One of the many challenges I strongly feel doesn’t get enough attention when we talk about sending rockets of humans to the moon and Mars, is the question of how are we going to feed these people?
A related ethical question is what is humanity’s responsibility for helping other sapient life spread beyond earth and how should this happen? Putting vegan philosophy aside for a moment, it’s unlikely we’re ever going to transport animals like cows and sheep given the vast resources they need to grow.
Getting a rocket to these locations is by far the easy part. Most of the significantly difficult challenges are things that we can develop now and likely have great value here on Earth too, but we’d rather build rockets first.
So you can imagine how happy I was when I heard the news from Aleph Farms. Earlier this ear we saw 3D printed human tissue in space, and now we’ve seen similar processes produce a 3D printed steak from animal cells!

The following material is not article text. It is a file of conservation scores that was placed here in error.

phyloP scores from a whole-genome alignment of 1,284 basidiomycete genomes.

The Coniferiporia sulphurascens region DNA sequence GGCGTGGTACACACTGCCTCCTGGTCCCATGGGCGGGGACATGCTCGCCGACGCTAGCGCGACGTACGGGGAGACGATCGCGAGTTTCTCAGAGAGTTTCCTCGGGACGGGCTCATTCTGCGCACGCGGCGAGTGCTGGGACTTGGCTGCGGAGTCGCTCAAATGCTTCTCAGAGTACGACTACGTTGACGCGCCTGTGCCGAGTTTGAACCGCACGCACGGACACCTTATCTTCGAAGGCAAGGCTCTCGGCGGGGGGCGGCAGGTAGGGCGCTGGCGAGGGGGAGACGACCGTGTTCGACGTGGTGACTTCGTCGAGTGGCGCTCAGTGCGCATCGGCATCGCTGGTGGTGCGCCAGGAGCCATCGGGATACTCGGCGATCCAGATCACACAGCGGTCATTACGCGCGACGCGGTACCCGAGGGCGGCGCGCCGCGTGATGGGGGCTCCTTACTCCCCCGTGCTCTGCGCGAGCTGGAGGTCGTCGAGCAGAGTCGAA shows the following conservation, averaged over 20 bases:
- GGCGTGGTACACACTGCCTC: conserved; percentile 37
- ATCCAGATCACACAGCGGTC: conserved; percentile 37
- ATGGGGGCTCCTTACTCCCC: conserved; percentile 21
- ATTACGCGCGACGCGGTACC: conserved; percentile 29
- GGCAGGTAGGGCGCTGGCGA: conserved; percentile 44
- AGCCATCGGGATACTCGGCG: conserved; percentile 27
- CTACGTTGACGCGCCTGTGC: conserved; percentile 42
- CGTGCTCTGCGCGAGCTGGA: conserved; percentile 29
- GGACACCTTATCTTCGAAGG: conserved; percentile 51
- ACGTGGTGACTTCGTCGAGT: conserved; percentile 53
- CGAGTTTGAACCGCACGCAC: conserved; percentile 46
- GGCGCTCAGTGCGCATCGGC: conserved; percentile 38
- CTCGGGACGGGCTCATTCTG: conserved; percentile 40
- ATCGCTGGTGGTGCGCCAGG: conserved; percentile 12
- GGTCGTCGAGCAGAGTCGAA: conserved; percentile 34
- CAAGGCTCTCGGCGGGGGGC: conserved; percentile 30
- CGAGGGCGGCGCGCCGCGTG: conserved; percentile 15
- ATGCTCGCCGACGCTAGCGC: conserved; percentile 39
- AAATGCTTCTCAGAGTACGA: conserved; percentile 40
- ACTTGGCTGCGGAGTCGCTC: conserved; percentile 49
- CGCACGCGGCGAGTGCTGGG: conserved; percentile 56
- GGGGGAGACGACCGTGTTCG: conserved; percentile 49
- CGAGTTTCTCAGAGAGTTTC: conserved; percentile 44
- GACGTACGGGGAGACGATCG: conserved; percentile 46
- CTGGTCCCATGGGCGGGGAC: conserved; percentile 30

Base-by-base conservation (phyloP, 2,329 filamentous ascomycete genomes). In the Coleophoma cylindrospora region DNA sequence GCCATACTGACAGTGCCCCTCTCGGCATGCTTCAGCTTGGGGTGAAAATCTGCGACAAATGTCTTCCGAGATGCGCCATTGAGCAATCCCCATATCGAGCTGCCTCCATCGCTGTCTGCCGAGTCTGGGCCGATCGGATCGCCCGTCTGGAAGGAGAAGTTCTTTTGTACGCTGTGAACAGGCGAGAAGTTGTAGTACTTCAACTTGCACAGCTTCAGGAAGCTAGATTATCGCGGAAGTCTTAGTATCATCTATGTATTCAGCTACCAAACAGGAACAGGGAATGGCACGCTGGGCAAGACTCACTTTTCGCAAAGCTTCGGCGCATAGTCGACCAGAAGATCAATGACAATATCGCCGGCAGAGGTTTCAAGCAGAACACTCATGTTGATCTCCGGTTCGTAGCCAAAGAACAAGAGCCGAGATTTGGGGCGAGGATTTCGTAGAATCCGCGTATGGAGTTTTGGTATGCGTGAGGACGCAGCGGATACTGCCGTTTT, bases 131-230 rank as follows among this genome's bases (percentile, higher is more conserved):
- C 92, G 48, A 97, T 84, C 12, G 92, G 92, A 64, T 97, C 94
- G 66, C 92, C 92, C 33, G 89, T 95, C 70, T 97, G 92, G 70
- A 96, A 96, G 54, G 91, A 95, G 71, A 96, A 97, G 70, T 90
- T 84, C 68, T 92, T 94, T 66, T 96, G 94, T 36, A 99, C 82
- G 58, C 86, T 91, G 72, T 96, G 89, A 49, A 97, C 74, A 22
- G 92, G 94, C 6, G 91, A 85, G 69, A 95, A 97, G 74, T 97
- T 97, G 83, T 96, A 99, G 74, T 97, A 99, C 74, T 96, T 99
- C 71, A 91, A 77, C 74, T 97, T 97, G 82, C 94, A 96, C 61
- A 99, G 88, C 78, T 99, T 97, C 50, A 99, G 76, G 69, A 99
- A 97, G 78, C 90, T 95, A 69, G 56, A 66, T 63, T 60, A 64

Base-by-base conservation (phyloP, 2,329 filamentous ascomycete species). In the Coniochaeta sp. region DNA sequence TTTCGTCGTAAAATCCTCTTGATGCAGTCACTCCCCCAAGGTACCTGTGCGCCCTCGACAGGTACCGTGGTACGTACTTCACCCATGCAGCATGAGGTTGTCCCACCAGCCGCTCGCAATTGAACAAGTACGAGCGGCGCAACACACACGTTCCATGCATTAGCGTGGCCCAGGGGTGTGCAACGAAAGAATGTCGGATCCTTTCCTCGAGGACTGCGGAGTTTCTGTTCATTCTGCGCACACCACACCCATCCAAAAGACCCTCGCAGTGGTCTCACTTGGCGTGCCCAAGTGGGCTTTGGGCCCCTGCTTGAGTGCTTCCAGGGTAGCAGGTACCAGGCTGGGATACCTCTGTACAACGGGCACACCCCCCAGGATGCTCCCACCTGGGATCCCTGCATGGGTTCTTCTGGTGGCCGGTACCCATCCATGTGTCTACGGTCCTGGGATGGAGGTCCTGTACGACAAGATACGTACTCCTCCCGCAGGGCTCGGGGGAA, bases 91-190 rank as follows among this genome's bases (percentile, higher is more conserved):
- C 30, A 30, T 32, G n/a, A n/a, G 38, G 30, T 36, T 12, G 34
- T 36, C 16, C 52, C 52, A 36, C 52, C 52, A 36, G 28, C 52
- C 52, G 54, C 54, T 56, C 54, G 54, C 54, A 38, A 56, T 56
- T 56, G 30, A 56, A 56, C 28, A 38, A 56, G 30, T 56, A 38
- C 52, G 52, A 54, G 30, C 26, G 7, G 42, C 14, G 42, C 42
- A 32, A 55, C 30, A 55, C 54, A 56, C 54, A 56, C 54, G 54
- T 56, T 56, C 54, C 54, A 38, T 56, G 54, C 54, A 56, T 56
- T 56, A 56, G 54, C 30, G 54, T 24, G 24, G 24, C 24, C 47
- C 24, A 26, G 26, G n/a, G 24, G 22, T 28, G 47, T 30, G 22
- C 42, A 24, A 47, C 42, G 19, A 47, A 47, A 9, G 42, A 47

The article is below. I think this is great news, because making sure thousands of people permanently living in space keep a nutritious diet is no easy feat. It’s extremely expensive to send food from earth, so being able to manufacture food in space is likely one of the most lucrative commercial opportunities for new space companies as we go beyond earth orbit.
Israeli Biotech 3D Prints the First Beef Steak in Space
Hungry astronauts rejoice! Aleph Farms, a company that grows beef steak from animal cells, has grown the first steaks aboard the International Space Station.
The Israeli biotech’s experiment is the first proof that meat can be grown in outer space. Aleph Farms created the meat using a 3D bioprinter developed by the Russian company 3D Bioprinting Solutions. The experiment has now opened the door to a future where astronauts can grow their own meat on space exploration missions.
“Space is one of the most hostile and remote environments possible without resources available,” Didier Toubia, the CEO of Aleph Farms, told me. “We are showing that we can produce food without the reliance on local land and water resources.”
Read the full article here.